10. lcg

    [Q] Trackball Wake

    It should be no problem if you only change this one feature. Just to be on the safe side, you can make a nandroid backup from the recovery before flashing. This lets you reset your phone to the exact state when you made the backup, just in case anything goes funky with the new ROM. And if that happens, just go back and you can then think about alternative strategies such as a wipe and Titanium restore. HTH, lcg
  11. Hello, First of all, I don't really use the Sense port (if I wanted Sense, I would have bought a Desire ;) ). So take my comment with a grain of salt. Hmmm, it works fine on my Nexus One with the rooted stock ROM. But somebody else who knows the Desire port would have to comment on this one. Hmmm, to me, this sounds like a problem with the radio image. Both the GSM/radio part as well as the camera use the radio image to access the hardware, AFAIK. Did you update your phone's radio when you flashed the Desire port? (I am not sure if this is necessary for the Desire port, so it's probably better to ask another user of that particular ROM.) Sorry I couldn't be of more help. lcg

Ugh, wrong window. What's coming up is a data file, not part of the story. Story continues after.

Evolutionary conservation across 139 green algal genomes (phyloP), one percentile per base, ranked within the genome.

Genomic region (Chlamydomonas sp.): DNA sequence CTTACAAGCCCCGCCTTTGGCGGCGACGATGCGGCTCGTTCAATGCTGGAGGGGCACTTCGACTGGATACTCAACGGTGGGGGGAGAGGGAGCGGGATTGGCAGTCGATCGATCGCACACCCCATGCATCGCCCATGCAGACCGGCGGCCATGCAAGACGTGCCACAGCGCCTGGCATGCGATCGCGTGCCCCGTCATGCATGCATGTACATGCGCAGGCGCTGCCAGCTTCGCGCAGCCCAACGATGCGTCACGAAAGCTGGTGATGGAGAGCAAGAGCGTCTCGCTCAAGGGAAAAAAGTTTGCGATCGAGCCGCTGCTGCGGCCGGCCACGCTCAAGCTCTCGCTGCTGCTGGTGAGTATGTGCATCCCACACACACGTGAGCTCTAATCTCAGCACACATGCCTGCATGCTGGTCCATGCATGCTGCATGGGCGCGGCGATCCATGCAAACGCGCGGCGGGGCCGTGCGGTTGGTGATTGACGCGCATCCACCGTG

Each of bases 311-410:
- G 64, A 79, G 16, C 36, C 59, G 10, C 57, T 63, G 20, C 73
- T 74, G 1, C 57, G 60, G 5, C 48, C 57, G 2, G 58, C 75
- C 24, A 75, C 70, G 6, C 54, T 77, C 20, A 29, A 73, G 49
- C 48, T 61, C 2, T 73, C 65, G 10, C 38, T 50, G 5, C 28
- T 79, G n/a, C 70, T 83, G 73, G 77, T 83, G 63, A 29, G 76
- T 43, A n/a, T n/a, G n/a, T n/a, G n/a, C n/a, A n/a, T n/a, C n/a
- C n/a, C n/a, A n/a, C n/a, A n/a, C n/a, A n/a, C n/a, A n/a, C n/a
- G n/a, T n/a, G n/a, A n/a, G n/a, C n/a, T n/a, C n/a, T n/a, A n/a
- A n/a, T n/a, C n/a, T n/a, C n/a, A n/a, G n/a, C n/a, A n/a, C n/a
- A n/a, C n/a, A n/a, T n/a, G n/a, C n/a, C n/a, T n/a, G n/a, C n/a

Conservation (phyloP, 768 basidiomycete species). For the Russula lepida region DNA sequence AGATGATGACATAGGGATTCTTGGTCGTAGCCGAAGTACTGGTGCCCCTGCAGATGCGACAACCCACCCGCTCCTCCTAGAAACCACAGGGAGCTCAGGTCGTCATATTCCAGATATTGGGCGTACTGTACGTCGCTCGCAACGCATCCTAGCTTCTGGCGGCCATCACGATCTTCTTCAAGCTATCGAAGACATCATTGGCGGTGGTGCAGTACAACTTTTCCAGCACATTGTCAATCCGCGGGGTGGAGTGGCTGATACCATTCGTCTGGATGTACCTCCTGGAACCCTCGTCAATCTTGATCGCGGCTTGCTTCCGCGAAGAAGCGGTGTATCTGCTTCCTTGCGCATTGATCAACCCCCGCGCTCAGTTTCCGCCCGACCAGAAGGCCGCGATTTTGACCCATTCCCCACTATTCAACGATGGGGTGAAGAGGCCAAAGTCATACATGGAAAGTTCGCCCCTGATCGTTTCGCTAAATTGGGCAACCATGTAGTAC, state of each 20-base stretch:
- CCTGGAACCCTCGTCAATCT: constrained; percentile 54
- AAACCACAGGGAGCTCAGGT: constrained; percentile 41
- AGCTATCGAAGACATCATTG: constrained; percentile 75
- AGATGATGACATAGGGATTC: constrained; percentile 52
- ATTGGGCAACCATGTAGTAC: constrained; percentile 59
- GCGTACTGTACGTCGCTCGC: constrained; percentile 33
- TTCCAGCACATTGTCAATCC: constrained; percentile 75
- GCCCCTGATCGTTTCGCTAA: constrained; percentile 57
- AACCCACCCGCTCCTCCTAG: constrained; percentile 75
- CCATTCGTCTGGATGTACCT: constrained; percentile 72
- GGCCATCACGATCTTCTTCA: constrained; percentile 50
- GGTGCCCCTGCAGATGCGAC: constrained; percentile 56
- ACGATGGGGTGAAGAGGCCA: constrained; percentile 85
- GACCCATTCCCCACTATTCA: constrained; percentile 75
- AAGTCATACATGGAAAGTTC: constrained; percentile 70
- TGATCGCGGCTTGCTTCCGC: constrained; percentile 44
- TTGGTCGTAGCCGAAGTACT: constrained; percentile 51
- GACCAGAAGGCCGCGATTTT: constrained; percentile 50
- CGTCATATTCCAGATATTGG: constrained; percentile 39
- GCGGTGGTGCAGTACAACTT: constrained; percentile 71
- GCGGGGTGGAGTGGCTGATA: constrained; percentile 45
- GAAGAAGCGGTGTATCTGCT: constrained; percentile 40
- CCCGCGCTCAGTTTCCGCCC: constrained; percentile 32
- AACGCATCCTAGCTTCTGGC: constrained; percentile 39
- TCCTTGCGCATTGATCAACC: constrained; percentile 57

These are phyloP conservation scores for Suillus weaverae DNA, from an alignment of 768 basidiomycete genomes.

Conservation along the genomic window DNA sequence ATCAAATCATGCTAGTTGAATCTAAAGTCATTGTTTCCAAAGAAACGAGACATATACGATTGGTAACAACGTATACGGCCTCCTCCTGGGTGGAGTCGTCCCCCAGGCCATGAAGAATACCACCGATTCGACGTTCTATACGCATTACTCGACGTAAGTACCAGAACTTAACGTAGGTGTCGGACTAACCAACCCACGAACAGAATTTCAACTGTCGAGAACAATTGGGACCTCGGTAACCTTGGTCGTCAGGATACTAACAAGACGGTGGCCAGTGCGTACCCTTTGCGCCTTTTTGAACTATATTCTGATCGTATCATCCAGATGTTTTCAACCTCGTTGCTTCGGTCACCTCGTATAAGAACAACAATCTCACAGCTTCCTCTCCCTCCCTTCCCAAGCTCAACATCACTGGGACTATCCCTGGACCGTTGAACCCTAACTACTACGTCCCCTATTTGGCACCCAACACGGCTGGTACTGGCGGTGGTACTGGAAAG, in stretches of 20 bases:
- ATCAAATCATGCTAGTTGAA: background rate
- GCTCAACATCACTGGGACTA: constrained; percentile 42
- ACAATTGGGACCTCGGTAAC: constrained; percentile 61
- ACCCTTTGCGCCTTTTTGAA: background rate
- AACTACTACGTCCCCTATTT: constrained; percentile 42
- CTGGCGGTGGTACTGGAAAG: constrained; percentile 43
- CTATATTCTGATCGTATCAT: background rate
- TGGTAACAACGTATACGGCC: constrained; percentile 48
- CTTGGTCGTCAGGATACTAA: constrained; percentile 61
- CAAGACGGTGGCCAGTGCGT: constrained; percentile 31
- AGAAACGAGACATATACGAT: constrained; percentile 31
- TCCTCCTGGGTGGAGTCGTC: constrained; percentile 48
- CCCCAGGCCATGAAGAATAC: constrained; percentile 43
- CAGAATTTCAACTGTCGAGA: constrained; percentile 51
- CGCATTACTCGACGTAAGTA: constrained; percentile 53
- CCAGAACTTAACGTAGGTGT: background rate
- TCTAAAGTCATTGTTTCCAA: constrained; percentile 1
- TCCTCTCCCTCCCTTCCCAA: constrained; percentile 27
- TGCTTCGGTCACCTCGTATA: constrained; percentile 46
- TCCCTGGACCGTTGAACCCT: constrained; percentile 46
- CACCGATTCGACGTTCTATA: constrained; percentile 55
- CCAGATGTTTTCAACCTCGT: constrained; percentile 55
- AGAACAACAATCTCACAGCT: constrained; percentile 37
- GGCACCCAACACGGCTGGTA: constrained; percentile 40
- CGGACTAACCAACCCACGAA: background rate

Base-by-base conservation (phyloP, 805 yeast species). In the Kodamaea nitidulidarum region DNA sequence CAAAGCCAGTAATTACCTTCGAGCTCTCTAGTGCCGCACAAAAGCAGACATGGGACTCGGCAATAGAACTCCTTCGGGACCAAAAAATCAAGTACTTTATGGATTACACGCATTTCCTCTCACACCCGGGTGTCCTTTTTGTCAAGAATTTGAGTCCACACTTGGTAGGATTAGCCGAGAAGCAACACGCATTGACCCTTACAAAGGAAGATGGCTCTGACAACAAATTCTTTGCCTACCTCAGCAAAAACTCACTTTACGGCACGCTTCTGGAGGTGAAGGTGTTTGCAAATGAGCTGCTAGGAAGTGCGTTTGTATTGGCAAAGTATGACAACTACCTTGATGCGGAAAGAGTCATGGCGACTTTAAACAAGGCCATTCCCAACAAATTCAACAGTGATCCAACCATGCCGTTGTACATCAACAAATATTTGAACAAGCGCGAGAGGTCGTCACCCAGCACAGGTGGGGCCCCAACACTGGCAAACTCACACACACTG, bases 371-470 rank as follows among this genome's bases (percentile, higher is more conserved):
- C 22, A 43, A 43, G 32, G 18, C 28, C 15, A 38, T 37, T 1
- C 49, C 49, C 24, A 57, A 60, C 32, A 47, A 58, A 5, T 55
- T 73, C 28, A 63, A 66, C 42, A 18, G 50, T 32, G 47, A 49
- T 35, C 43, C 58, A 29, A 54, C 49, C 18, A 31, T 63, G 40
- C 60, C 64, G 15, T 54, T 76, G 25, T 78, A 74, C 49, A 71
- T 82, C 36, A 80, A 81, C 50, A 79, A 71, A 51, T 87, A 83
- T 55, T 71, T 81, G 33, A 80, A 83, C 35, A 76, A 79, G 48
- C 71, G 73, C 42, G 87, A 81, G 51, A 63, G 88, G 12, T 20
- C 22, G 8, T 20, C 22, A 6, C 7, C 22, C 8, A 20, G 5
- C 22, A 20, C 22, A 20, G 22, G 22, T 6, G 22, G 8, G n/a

12. lcg

    System Upgrade2.29.405.2

    So, you won't be installing an official update on a custom ROM (which would fail anyway), because you are unhappy with the custom ROM? That is quite a logic. And for the other claim of crying for help several times, you are currently listed with 3 posts, this includes the one I am replying to. In the other two, you are talking about a GSM problem, not about any of the things you mentioned here. These things, BTW, all work fine for me and probably most other users here, otherwise we'd see more questions about them, I guess. Maybe you can start a new topic, list your problems, list what you have already tried to fix them, and then somebody can try to help you out. Other than that, there are always the stock ROMs or other custom ROMs if the ones here don't fit your needs. HTH, lcg
  13. Simple, because the radio chip they used was probably cheap and had that feature. Developing an application for that would have cost more development money and was probably judged not worth the effort. So they simply let the FM tuner lie there, unused. lcg
  14. You mean the links where the text reads "Uploading now"??? I wonder why that is ...
  15. Both Clockwork and AmonRA recovery work fine to install MCRs. Or any other update.zip for that matter. There may be issues if you have a Nexus One with SLCD screen but if your recovery works it should be able to install any ROM from a zip file. HTH, lcg